Book Review: Audacity of Hope by Barak Obama

I’ve learned over the last several years that I’m more of an Independent than a Republican. I have almost always voted Republican based on moral issues, but in recent years I’ve watched the division of the American people become a drastic chasm with no apparent bridge in site. What has really frustrated me is that it seems like the issues really haven’t changed, but the voices which have expressed the “views of the people” have become more vitriolic and divisive.


Politicians have lost the vision of a United America. It’s all about winning for them. It’s almost become too much of a game where winner takes all and there is no crossing the isle if you want to win the game. Most of our politicians are on the extremes while most of America is in the center. The country is in serious need of a centrist to lead the country to refocus Washington on the true desires of the common people. It’s not about which party wins… it’s about helping America win.

With that in mind, I decided to read Barak Obama’s Audacity of Hope because he has appeared to be more of a centrist than many of the Democratic candidates in recent history.

My basic feeling about Obama hasn’t changed drastically after reading his book.  I do feel that this man is sincere about his service to and dedication to the country.  Although there are many issues he spoke about where I disagreed with his solutions, I’m confident that he will cross the isle when needed.

One of the issues I did have with the book is Obama didn’t hesitate to take stabs at the Republicans.  He spoke of his respect for the other side of the isle, but often highly criticized the right as well and not just the issues.  Even though I understand he’s very much a Democrat, I would like to see a candidate, for once, just stick to the issues.

The most enlightening part of the book was his discussion of the tactics of politics.  Once again, it’s not about the issues, it’s about winning.  It’s about political marketing.  Obama credits the recent Republican presidential wins to marketing.  He says that the Republicans have done a better job of marketing and market researching, etc.  And in a way, he has called out the Democrats to get better at it.

And if that doesn’t sicken you to politics, then I’m not sure what will.  It’s a revelation that todays politics is not about the people or the issues.  It’s about marketing.  It’s not about who is truly fighting for the people and what the people really want.  It’s about power.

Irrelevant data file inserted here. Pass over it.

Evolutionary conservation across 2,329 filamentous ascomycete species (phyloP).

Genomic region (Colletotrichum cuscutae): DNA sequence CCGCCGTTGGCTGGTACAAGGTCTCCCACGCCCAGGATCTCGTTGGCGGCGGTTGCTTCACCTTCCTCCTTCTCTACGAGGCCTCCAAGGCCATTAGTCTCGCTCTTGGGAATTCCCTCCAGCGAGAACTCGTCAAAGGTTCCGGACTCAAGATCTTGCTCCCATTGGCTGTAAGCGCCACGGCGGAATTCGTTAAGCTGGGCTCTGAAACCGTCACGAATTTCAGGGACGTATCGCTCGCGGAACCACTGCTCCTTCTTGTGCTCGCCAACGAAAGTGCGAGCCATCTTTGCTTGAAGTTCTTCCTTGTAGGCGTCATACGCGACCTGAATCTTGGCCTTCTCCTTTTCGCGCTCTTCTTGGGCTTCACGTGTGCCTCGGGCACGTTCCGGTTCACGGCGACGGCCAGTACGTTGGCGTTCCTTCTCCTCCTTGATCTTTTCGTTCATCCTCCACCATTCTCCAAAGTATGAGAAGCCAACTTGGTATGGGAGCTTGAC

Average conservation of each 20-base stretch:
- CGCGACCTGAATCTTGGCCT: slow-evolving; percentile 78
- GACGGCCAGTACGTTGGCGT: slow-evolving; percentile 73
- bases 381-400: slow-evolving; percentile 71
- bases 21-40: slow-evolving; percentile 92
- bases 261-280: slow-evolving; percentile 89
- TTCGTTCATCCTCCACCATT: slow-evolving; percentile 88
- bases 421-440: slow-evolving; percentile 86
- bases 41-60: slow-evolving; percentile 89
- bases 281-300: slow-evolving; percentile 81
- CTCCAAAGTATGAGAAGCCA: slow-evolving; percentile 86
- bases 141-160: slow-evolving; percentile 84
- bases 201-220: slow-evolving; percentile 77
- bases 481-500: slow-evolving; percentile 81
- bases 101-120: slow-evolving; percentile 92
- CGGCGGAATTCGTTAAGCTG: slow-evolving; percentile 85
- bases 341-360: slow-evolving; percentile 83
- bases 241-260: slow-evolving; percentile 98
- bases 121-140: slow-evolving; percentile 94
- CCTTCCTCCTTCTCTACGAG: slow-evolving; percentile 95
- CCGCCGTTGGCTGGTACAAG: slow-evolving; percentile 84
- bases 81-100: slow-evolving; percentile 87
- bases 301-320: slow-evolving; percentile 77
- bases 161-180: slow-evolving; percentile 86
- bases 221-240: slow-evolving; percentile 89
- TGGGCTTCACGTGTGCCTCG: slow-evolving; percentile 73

I guess I should curb the rant.  Can you tell I’m frustrated with politics these days?

Book Grade: B

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2 Responses

  1. Dave W. says:

    I also read the book (review to come in the next couple of days). I felt that all the jabs he took at Republicans were well-deserved. And he also jabbed at Democrats; the book pulls the lid off the whole trash can, not just the right half.

    The reason I loved the book was that he acknowledged all the things that politicians won’t—the logrolling, the corporate jets, politics for the sake of the next election, and spending hours begging for money.

    Don’t shoot the messenger; the fact that he was willing to acknowledge it says a lot. It says that, if we elect him, we won’t get stuck with an administration putting lipstick on a sow, denying the war in Iraq is going badly after 3,000 U.S. military personnel have died and Iraq is on the verge of civil war. His candor about the corruption and mendaciousness of politics will lend credibility to the now in-credible intelligence community. If he calls a spade a spade, the executive will win back a LOT of the credibility that Bush has drained from it. He will be believed at home and abroad, and the U.S. can regain some of the moral authority it has tossed away under the current administration.

    Obama is reflective and forthright, two qualities that we have dearly missed for the last six years. But the greatest thing about the book is that he remains optimistic in the face of all the problems we have. He believes in America and its ability to overcome challenges and find solutions (sometimes difficult ones) to continue on in prosperity. Right man, right job, right time, right now.

  2. Zac says:

    I’m really glad to see Obama’s book is finally making it around in Bush Country. I read this book when it first came out and in a way, fell in love with Barack Obama. Since reading this book I’ve read all the articles I can get my hands on to find out who he is as a person and a politician.

    First, I think he is sincere. That is incredibly important. I really think he cares a lot about the people and the future of the U.S. Like Bush, he is a common-man’s man, except with an incredible intelligence. His optimistic pull is so inviting and a great change. If the presidency was based on the individual Obama would have my vote.

    However, his politics is a little scary. Not so much his issues and stances, but his inexperience–especially on the international stage. Domestically, I think he would thrive and take care of the things here, but with the world in chaos (mostly due to the action or neglect of the US) we need someone who is respected by all nations. But, I do see him as a leader who could easily reach across borders and unite, or at least charm, leaders world wide.

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